After emigration from the bone marrow into the peripheral blood, monocytes enter tissues and differentiate into macrophages. Monocytes/macrophages have many roles in immune regulation, angiogenesis, and tumor metastasis and invasion. In addition, studies have revealed that these cells are essential to tumor progression. Recently, an accumulation of evidence has indicated that macrophages in distinct regions of tumor masses have distinct origins. For instance, classical monocytes appear to be a major source of macrophages in tumor epithelial, perivascular, and hypoxic regions. In contrast, non-classical monocytes are an important source of macrophages in the tumor perivascular region. During the past century, it has been demonstrated that several chemoattractants can regulate the recruitment of monocytes/macrophages to tumor sites. Despite the importance of monocytes/macrophages in tumor progression, there had been, until recently, no efforts to summarize receptor-ligand pairs between tumor-derived chemokines and corresponding receptors in monocytes in different microenvironments. In this review, we present a cohesive view of the distinct expression patterns of chemokine receptors in two different monocyte subsets (classical and non-classical monocytes) and describe their roles in monocyte/macrophage recruitment into distinct tumor microenvironments. This review provides insight into the behavior of monocytes/macrophages in different tumor microenvironments.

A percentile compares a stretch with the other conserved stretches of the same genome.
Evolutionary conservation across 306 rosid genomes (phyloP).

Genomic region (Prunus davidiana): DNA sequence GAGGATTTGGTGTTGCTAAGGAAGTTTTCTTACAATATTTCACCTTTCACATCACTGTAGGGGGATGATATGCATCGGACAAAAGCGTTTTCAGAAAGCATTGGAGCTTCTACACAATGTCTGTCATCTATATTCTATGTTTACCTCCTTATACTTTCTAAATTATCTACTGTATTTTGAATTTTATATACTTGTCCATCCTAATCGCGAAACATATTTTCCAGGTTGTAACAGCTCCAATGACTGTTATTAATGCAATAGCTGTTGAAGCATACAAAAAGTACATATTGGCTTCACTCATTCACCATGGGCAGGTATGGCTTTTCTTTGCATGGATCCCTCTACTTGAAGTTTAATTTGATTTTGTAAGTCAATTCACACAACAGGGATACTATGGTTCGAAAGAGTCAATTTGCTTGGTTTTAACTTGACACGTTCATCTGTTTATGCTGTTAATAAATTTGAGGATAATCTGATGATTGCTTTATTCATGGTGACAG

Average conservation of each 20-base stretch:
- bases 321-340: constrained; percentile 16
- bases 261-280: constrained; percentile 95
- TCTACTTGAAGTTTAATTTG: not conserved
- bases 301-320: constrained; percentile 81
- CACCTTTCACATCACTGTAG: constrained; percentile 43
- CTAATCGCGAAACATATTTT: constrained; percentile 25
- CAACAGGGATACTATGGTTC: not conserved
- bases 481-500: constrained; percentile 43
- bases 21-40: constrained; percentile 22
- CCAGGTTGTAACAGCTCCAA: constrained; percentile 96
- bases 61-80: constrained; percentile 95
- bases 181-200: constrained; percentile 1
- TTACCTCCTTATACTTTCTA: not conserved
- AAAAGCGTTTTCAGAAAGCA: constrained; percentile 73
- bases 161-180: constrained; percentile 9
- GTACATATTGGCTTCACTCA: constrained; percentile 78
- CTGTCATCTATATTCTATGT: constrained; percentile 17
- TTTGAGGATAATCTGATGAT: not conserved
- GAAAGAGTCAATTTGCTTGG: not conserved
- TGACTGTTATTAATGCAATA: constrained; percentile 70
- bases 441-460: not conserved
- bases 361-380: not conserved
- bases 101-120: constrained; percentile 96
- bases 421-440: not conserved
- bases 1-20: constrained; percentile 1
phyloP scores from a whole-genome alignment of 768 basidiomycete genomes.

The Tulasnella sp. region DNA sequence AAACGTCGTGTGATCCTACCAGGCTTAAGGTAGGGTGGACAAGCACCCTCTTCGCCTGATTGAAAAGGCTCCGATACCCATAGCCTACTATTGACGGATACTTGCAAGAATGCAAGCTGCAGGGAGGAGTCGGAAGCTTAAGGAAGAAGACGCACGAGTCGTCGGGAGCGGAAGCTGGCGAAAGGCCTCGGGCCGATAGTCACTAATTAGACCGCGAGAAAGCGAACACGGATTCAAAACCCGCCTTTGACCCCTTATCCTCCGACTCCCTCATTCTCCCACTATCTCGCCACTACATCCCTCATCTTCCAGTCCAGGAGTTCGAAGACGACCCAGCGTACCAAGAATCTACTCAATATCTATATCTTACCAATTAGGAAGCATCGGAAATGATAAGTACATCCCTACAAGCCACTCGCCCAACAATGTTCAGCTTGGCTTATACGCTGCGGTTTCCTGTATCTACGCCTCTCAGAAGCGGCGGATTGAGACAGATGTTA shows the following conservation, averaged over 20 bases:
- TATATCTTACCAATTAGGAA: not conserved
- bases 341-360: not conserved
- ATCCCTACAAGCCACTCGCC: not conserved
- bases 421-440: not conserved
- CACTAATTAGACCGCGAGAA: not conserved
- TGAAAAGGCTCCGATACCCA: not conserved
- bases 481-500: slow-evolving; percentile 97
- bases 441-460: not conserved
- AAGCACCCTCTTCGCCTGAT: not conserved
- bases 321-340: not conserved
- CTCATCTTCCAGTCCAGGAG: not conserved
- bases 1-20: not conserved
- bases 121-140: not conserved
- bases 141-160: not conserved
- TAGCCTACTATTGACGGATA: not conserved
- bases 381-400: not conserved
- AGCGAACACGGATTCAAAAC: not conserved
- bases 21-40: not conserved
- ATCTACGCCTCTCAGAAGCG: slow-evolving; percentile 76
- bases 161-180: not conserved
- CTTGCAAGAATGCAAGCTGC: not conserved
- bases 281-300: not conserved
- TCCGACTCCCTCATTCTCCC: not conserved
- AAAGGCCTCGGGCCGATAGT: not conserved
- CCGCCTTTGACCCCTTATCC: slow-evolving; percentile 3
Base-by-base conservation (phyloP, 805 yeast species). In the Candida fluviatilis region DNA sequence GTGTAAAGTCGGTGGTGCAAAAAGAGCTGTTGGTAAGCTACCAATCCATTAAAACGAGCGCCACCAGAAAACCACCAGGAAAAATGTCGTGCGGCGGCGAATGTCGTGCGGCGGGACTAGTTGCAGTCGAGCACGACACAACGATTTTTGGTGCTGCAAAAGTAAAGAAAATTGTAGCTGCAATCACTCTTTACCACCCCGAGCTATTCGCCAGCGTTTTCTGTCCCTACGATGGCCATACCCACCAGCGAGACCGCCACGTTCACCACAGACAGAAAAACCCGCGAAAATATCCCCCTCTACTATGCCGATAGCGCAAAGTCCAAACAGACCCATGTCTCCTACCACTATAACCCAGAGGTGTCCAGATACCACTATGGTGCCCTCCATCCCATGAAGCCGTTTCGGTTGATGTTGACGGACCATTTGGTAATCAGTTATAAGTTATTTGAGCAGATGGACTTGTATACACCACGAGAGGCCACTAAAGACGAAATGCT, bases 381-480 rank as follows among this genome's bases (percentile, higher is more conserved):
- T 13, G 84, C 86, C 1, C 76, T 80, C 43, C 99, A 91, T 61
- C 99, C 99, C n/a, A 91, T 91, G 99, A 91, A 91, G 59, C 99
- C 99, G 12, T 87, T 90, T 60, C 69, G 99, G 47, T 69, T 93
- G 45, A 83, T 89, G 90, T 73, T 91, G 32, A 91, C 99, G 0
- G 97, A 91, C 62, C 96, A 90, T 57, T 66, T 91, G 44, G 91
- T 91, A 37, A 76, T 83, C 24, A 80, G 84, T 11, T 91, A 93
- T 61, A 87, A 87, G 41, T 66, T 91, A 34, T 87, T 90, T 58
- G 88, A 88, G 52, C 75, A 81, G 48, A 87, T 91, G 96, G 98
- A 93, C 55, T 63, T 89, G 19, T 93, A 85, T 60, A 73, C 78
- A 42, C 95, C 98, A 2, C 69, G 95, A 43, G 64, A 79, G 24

All Science Journal Classification (ASJC) codes
- Cancer Research